How should the government spend tax money?
An Ameritrade survey finds most taxpayers would fund health care, but men and women have differing priorities.
The results released Tuesday indicate that not only would they like to treat Uncle Sam like the short-order cook at their local diner, but they'd have far different ideas about what they'd put on the menu.
Health care was their biggest concern, with 38% looking to funnel tax dollars toward affordable health care and 24% looking to use their funds to improve the health care system. Job creation came in second with 36% of the vote, while improved public education was key to 24% of those surveyed. Split those votes by gender, however, and it becomes a far different story.
The guys put jobs atop their priority list, with a whopping 42% calling for job creation and 20% seeking funds for job training. That far outpaces the 33% who feel their tax money would be best spent on affordable health care. Meanwhile 23% of men felt defense was a spending priority, as opposed to just 12% of women.
A full 43% of women, meanwhile, think that affordable health care is the most worthwhile expenditure out there. Considering that the Department of Labor finds that women make roughly 80% of their family's health care decisions and, according to Census data, tend to live a lot longer than men, health care's priority is hardly a surprise.
However, women tend to think about someone other than themselves a lot more as well, as their next highest tax priorities are protecting the environment (18%), helping homeless people (16%) and fighting world hunger (13%). None of those were huge priorities for the men surveyed, including just 7% who'd part with tax dollars to help a starving person in another country.
Not that tax priorities are always so rigid. The great equalizer in this discussion is age, and even men who don't see health care as a priority now step in line as retirement grows closer. Only 35% of Generation Y sees healthcare as something they need to worry about. Only 38% of Generation X responds with something other than “whatever” when the subject of health care tax spending comes up. Baby Boomers -- the “We're the greatest” generation inching currently its way into retirement -- shows a bit more urgency, with 44% considering affordable health care their top tax priority.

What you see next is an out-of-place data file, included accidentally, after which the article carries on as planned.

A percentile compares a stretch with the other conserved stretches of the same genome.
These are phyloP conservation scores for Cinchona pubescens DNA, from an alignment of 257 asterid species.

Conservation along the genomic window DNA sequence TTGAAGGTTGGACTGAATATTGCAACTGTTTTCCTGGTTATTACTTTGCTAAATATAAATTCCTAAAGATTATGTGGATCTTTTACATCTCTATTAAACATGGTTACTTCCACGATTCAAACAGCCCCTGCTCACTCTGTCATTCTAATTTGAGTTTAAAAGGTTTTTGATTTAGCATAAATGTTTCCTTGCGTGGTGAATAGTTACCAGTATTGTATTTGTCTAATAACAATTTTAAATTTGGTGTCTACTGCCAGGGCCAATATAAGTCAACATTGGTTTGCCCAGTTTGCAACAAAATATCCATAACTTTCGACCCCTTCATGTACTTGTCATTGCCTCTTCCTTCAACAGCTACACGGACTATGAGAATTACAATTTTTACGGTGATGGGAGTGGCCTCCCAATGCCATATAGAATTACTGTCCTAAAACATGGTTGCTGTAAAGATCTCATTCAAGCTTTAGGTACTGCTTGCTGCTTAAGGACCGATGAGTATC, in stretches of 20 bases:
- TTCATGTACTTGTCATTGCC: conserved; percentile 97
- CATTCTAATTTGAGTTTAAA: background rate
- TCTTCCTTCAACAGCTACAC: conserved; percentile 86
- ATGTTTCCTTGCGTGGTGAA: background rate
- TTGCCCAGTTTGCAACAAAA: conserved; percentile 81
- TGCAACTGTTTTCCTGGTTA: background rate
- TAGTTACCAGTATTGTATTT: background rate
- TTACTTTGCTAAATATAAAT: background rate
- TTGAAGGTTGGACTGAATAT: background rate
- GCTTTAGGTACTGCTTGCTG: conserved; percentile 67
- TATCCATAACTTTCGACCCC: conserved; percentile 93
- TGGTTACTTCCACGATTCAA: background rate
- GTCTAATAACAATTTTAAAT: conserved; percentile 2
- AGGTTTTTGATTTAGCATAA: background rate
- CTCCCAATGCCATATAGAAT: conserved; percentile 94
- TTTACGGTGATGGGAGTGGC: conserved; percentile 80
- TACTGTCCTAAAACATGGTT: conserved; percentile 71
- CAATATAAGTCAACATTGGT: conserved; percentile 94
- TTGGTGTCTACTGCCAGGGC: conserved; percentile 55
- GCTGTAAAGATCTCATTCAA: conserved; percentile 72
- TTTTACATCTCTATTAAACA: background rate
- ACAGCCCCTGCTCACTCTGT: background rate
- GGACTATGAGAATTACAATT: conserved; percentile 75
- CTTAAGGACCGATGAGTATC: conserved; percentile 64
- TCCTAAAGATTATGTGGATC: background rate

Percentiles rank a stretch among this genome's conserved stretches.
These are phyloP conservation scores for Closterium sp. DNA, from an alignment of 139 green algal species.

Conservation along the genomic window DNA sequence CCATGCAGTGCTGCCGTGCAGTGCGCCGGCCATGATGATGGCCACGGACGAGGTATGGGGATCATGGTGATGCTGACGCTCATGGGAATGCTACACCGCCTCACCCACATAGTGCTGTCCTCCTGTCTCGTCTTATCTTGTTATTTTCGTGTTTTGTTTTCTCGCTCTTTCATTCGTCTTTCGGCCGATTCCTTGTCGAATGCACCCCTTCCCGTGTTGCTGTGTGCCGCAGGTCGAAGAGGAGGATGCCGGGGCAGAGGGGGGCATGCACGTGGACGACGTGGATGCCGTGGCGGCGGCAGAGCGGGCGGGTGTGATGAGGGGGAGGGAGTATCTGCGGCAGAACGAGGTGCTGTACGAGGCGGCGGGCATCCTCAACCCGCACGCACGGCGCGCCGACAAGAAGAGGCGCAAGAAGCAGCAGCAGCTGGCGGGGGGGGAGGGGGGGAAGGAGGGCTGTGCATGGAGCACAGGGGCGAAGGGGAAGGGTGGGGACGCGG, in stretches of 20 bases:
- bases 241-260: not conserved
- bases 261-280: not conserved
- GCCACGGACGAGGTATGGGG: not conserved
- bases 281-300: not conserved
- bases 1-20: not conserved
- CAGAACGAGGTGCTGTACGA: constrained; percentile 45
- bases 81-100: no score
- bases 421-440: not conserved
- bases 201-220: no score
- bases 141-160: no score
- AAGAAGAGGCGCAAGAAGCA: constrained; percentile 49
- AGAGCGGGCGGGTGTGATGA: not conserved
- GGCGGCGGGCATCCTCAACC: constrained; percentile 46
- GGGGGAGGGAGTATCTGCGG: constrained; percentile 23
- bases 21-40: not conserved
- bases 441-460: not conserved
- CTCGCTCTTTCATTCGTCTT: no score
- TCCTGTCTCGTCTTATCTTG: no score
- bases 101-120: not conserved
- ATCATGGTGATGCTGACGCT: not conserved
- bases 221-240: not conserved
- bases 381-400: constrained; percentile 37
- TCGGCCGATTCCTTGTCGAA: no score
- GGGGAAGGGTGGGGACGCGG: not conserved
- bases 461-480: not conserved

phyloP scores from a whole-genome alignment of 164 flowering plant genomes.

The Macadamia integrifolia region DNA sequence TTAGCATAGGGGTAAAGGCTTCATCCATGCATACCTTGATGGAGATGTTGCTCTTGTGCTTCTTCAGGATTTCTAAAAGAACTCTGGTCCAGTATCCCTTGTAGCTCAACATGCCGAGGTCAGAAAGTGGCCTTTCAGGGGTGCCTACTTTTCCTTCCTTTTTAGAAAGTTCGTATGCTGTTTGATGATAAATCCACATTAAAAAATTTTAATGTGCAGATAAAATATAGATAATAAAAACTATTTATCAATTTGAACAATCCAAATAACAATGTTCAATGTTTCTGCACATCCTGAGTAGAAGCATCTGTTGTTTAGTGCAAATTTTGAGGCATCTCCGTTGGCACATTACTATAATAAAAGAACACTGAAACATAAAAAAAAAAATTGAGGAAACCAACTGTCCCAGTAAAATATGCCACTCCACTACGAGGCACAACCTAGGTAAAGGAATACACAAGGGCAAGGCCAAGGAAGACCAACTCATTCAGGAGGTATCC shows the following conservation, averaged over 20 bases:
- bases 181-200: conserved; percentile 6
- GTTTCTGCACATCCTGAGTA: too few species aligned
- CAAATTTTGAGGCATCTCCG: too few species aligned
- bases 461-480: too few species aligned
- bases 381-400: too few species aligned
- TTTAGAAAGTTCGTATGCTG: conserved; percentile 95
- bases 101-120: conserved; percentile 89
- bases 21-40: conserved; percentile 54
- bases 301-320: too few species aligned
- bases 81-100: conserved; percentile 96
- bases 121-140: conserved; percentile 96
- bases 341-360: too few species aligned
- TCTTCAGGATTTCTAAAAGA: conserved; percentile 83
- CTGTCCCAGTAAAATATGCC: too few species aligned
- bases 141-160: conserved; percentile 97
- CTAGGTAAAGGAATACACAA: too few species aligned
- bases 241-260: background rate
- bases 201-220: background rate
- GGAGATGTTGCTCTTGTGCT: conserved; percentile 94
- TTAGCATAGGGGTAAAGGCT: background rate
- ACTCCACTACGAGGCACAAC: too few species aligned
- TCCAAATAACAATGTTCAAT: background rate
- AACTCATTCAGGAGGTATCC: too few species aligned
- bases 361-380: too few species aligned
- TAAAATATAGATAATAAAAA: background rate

More on moneyNOW
Copyright © 2014 Microsoft. All rights reserved.
Fundamental company data and historical chart data provided by Morningstar Inc. Real-time index quotes and delayed quotes supplied by Morningstar Inc. Quotes delayed by up to 15 minutes, except where indicated otherwise. Fund summary, fund performance and dividend data provided by Morningstar Inc. Analyst recommendations provided by Zacks Investment Research. StockScouter data provided by Verus Analytics. IPO data provided by Hoover's Inc. Index membership data provided by Morningstar Inc.
[BRIEFING.COM] The stock market finished an upbeat week on a mixed note. The S&P 500 added just over a point, holding its weekly gain at 1.0% while the Nasdaq lost 0.4%.
The major averages began the day on an upbeat note, but relinquished their opening gains during the first 90 minutes of action. The early sentiment was boosted by a better-than-expected nonfarm payrolls report for February (175K versus Briefing.com consensus 163K), but a closer look into the report suggested that ... More
More Market News
The solid report comes a month after the retailer closed all of its Canadian operations.
MUST-SEE ON MSN
- Video: Easy DIY smoked meats at home
A charcuterie master shares his process for cold-smoking meat at home.
- Jetpacks about to go mainstream
- Weird things covered by home insurance
- Bing: 70 percent of adults report 'digital eye strain'